The art team, led by David Finch, continues to impress. The dark and twisty narrative is matched by imagery equally. The implicit violence in some scenes is just as vividly portrayed as the explicit violence in other scenes. This title is carrying a “T” rating for a reason.

    Batman #4, DC Comics, released August 3, 2016, written by Tom King, pencils by David Finch, inks by Sandra Hope and Matt Banning, color by Jordie Bellaire, letters by John Workman, cover by David Finch, Jordie Bellaire, and Matt Banning, variant cover by Tim Sale, $2.69

    Review by Brendan Allen.

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    New Comic Book Day — Reviews for Spider-Woman, Hellboy Winter Special & Old Man Logan

    I’ve been looking forward to this week awhile now. With the Hellboy Winter Special and Old Man Logan #1 dropping this week, we’ve had some pretty good reading at the TFAW offices and comic book shops. We picked a few of this week’s new releases that we thought were standouts. This is the third of our seven-part series of New Comic Book Day blog articles.

    SPOILER ALERT — We try to keep as many spoilers under our hats as possible, but a nugget may sneak through to our reviews.

     	
Old Man Logan comics at TFAW.com Old Man Logan #1
    By: Jeff Lemire, Andrea Sorrentino

    The best description for Old Man Logan is if Marvel had a baby with Sin City. This story takes place right after the end of Marvel’s Secret Wars. With Jeff Lemire’s writing going hand in hand with Andrea Sorrentino’s art, you can definitely tell the dark tone this story gives off.

    Going through issue #1, you have just as many questions as Logan. What is happening? How is this happening? Where am I? Why did this happen?! Don’t worry true believers, your questions will be answered…on the last page. Old Man Logan is back and has found his one sole purpose in this Universe. Is it revenge? Is it Justice?! You’ll just have to read to find out! [Darcey M. at Universal TFAW]

    Hellboy Winter Special
    By: Mike Mignola, Tim Sale, Chris Roberson, Scott Allie, Chelsea Cain, Michael Avon Oeming, Michael Walsh, Dean Rankine, Dave Stewart

    I’ve been looking forward to the Hellboy Winter Special for some time now, and I’m happy to say that it does not disappoint. Tim Sale, folks. The living legend contributes the first of the four Mignolaverse vignettes contained in this issue. I fall in love with his art all over again all in a span of eight pages in Broken Vessels. Chris Roberson’s first ever Hellboy story, Wandering Souls, was incredible. I was captivated and am excited to see where he takes us in the months and years to come.

    Chelsea Cain & Michael Avon Oeming’s Mood Swings was a charming HB romp. Focusing on a young Liz Sherman and a bout of teenage attitude, this story put a huge grin on my face. Rounding out the issue was Dean Rankine’s fun Lobster Johnson short, Kung Pao Lobster. [Josh C. at TFAW.com]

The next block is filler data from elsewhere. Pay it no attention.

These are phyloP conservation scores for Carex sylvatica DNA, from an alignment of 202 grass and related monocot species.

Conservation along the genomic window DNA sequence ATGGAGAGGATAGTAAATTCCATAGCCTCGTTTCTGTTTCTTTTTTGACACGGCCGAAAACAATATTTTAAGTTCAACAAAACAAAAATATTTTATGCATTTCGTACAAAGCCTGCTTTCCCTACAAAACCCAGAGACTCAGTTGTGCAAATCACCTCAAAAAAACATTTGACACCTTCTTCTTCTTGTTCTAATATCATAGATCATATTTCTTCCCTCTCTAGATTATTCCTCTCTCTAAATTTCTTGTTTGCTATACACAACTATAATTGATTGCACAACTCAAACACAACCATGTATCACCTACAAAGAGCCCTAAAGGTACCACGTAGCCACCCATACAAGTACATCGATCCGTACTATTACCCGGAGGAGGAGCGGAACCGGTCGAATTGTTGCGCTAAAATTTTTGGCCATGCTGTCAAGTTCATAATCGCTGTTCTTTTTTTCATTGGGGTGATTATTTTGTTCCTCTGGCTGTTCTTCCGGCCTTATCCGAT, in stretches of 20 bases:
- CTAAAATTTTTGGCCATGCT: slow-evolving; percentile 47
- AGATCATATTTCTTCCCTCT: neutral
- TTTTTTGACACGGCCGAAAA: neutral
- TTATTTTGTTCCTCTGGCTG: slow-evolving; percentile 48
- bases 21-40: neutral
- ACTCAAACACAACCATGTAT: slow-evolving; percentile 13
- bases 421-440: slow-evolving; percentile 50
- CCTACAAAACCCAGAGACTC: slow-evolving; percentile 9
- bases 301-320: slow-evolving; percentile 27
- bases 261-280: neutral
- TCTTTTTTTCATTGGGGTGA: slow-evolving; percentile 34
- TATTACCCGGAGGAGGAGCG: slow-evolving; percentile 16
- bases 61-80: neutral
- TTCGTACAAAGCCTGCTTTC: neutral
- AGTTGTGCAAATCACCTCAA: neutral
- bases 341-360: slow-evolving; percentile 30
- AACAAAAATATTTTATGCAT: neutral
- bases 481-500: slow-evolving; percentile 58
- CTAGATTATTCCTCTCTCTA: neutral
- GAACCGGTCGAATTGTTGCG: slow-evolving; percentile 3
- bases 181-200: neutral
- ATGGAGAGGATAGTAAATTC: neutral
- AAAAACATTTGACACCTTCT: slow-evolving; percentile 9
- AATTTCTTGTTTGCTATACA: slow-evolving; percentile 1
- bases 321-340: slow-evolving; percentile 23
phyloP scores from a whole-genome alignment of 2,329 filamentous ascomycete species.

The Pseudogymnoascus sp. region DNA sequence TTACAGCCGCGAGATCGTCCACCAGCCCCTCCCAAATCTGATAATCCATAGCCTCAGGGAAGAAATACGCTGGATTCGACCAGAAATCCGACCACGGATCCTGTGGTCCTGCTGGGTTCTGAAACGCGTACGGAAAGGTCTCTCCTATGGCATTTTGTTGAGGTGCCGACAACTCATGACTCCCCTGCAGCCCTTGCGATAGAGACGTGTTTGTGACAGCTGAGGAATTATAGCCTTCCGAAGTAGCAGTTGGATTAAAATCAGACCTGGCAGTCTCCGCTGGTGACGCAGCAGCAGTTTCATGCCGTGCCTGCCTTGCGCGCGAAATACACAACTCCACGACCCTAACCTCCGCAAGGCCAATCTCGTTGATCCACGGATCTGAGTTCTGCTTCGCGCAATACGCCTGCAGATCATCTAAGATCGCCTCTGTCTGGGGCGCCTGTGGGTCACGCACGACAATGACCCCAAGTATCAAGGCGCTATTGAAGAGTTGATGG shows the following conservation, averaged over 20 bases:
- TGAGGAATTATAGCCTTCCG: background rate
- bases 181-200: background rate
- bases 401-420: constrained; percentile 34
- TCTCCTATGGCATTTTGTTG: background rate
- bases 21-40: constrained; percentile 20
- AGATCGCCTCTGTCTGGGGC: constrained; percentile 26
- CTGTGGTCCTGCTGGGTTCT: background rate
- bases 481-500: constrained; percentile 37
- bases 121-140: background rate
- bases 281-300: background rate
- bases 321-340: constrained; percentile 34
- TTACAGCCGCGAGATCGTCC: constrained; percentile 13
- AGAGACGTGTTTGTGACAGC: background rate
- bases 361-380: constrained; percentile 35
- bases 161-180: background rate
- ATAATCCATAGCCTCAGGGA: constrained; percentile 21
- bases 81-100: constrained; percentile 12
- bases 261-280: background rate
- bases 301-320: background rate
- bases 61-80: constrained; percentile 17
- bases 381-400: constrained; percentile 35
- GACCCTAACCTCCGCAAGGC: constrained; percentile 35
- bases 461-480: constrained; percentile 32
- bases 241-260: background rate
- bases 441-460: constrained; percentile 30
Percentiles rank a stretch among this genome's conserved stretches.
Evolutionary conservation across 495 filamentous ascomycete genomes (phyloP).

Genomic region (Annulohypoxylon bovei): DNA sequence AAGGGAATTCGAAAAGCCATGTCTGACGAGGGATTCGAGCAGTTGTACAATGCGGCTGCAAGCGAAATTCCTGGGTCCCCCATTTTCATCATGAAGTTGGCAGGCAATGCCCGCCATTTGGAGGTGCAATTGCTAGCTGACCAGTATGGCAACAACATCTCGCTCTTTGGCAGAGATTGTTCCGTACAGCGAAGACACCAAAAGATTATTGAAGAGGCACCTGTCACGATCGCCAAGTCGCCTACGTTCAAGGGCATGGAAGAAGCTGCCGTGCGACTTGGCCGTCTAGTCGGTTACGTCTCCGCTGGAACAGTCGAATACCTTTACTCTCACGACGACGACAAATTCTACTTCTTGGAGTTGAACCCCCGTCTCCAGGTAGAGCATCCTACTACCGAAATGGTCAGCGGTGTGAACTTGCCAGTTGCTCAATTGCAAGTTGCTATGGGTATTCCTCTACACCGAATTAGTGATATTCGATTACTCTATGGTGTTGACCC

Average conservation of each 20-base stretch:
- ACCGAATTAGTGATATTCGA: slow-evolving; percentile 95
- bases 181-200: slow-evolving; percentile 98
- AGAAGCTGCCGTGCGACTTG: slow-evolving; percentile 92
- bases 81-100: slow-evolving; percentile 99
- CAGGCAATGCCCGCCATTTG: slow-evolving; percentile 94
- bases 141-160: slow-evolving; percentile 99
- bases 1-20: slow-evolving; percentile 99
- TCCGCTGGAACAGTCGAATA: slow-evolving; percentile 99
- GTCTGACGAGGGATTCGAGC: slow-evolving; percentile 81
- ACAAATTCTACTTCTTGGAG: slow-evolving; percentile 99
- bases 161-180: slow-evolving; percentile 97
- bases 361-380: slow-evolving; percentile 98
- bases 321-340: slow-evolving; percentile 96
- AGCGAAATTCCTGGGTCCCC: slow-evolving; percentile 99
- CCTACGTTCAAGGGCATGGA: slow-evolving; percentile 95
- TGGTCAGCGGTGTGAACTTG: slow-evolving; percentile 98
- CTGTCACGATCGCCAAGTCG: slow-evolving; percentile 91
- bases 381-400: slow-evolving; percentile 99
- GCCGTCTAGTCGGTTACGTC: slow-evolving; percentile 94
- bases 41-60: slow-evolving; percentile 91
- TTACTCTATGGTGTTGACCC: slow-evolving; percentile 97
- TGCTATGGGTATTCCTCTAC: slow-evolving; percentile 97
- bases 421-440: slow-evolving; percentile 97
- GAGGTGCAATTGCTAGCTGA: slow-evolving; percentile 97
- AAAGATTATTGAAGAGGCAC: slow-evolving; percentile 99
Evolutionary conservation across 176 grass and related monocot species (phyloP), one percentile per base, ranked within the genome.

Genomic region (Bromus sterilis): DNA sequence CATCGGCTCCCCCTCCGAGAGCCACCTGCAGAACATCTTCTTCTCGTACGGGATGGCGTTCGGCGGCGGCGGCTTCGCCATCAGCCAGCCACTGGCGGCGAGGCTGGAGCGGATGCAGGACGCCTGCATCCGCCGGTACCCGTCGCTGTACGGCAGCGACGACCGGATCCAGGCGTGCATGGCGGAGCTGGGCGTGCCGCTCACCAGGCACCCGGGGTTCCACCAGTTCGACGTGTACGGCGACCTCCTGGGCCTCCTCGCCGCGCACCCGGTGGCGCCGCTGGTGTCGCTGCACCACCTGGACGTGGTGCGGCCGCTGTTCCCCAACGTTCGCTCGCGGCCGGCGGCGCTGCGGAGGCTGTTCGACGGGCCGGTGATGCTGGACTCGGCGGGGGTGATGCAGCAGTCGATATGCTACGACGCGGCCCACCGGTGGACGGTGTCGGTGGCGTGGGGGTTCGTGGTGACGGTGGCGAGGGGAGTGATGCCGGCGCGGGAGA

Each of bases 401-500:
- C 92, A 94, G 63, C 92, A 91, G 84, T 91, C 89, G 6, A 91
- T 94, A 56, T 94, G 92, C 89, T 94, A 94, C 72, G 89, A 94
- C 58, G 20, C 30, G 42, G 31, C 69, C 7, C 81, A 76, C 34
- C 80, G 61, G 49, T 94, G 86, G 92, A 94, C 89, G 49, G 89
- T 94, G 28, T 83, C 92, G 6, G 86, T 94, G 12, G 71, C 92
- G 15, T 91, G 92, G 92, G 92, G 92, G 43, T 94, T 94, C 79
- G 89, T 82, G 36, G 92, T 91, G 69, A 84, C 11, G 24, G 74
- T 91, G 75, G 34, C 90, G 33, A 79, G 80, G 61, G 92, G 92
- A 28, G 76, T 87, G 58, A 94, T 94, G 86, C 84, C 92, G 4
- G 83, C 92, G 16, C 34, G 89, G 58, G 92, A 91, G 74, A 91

Spider-Woman #3
    By: Dennis Hopeless, Javier Rodríguez

    Spider-Woman isn’t your the typical superhero book since it features a very pregnant lead. The eight-month jump in time post-Secret Wars allows Hopeless to skip over the how’s and why’s of Jessica’s pregnancy. It creates a realistic sense of danger and drama for the characters but there’s a good bit of humor in the moms-to-be versus a horde of Skrulls.

    The art is the clincher for why I’ll come back. I loved Rodríguez’s stuff when he was on Daredevil, but he’s raised his game to another level. The splash pages depicting Spider Woman’s route through the space hospital are fantastic and brought to mind the trippy epicness of Jim Steranko with a definite splash of Kirby. The Kirby influence is especially strong on his depictions of the Skrulls.

    A great combo of art and story, drama and humor, with guest stars and on-point characterization, this book has me sold on coming back for more. [Dustin M. at Universal TFAW]

    Cry Havoc #1
    By: Simon Spurrier, Ryan Kelly

    Cry Havoc had me sold at “lesbian werewolves” and thankfully the contents didn’t disappoint. The moment I opened the comic I was blown away by the art and had a vast appreciation for the change in art direction throughout the comic. The changes really bring you into the moment and make for a very immersive world. One moment I feel like I’m reading Jem and the Holograms with heavy saturation and bold color choices before being transported into the world of The Walking Dead with a muted color palate to accompany the somber mood of the scene.

    This first issue is all about getting our story set up and developing our world. The refreshing and unique take on the supernatural is something I cannot wait to dive further into. It’s all well and good for every werewolf story to have common themes but I have a feeling these werewolves will be unlike anything we’ve seen in mainstream media. This comic has easily left an impression on me and I look forward to seeing this world and its characters develop further. [Megan W. at Universal TFAW]

    What did you think of these books? What should we review next week? Let us know below!